Drew: As far as board game adaptations go, Clue actually does a pretty fantastic job of mimicking the experience of playing the game (it’s certainly closer than Battleship, and don’t even get me started on Twister). By the end of the movie, it really could be anyone, and the multiple endings play with that idea brilliantly. Of course, what’s truly clever is the way that those endings play with our expectations of parlor murder mysteries in general. Of course it could be anyone — that’s the whole point. Ultimately, the who, where, and what of the murder doesn’t matter so much as the why and how, which tend to be pulled out at the very last minute, anyway. Original Sin 5 subverts those explanations by showing us why Nick Fury killed all of those monsters and planets, but stopping just short of telling us who killed the Watcher. But hey, maybe it doesn’t matter! Continue reading

Original Sin 4

original sin 4

Today, Spencer and Patrick are discussing Original Sin 4, originally released June 18th, 2014.

Spencer: Original Sin is the funniest murder mystery I’ve ever experienced.

Okay, that might be a slight exaggeration (Clue certainly gives it a run for its money), but the fact remains that, in a genre not exactly known for being a laugh riot, Original Sin stands out as something strange and unique (and hilarious). Despite the deadly secrets, overwhelming paranoia, and occasional gore, Jason Aaron and Mike Deodato somehow manage to give us an issue with a laugh on pretty much every page, an issue that treats its subject matter with the utmost seriousness but that also has no problem embracing the sheer ridiculousness inherent to the medium. It’s a difficult balance to achieve, but Aaron and Deodato walk that tightrope masterfully. Continue reading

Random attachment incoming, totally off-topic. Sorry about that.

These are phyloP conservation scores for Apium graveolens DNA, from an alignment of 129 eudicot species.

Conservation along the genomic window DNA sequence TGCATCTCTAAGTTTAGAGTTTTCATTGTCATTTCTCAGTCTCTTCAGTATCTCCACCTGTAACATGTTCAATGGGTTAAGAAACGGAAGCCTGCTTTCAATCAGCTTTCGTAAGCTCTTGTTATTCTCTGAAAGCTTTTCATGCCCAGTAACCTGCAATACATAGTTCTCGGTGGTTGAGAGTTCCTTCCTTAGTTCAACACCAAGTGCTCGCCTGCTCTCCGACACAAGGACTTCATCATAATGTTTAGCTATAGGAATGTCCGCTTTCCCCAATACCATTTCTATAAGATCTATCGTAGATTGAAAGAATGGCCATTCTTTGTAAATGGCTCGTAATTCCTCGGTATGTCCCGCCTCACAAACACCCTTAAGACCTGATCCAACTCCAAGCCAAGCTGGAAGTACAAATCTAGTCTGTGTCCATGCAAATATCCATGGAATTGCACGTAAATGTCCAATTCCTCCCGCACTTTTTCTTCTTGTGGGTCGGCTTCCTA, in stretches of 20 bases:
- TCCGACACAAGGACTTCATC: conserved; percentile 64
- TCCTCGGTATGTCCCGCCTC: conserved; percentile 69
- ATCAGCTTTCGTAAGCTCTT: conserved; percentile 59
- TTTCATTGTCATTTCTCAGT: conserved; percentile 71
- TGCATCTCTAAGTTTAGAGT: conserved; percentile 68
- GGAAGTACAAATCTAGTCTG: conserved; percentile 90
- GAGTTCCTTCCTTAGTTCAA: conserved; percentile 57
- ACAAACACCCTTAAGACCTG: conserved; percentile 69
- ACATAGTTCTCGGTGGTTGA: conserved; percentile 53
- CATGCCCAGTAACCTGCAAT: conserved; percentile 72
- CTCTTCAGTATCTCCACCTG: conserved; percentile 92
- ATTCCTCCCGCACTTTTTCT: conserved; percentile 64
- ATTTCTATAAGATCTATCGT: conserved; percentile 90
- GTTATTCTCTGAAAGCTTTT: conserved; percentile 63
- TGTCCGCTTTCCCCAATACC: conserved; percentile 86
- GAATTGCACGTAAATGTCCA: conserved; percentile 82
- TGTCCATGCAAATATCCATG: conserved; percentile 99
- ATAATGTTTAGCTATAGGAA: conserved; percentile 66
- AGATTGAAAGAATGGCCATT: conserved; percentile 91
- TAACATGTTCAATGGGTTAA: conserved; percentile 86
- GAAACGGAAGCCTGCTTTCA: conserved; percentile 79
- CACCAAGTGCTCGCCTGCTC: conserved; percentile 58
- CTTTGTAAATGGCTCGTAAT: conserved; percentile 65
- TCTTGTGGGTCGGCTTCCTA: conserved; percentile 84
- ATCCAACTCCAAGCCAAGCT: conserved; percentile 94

Original Sin 3

original sin 3

Today, Drew and Shelby are discussing Original Sin 3, originally released June 4th, 2014.

Someone shot and killed…a planet. I’m gonna need a minute to process that.

Moon Knight

Drew: The last time we talked about this series, I couldn’t get over how over-the-top comic book-y it is. And I mean that quite specifically: it’s not just epic or violent (as so many summer crossover events tend to be), it’s also whole-heartedly absurd, embracing all of the silliness that makes comics so much fun in the first place. Or, at least I thought that’s what this series was. Immediately after building to the line highlighted in the epigraph, this issue takes a sudden turn into the gory. The abruptness of the shift in tone makes it utterly shocking, but it may also rob this series of the frivolity that distinguished it from the likes of DC’s joyless gore-fests. Continue reading

Winter Soldier: The Bitter March 4

Alternating Currents: Winter Soldier 4, Taylor and DrewToday, Drew and Taylor are discussing Winter Soldier: The Bitter March 4, originally released May 28th, 2014.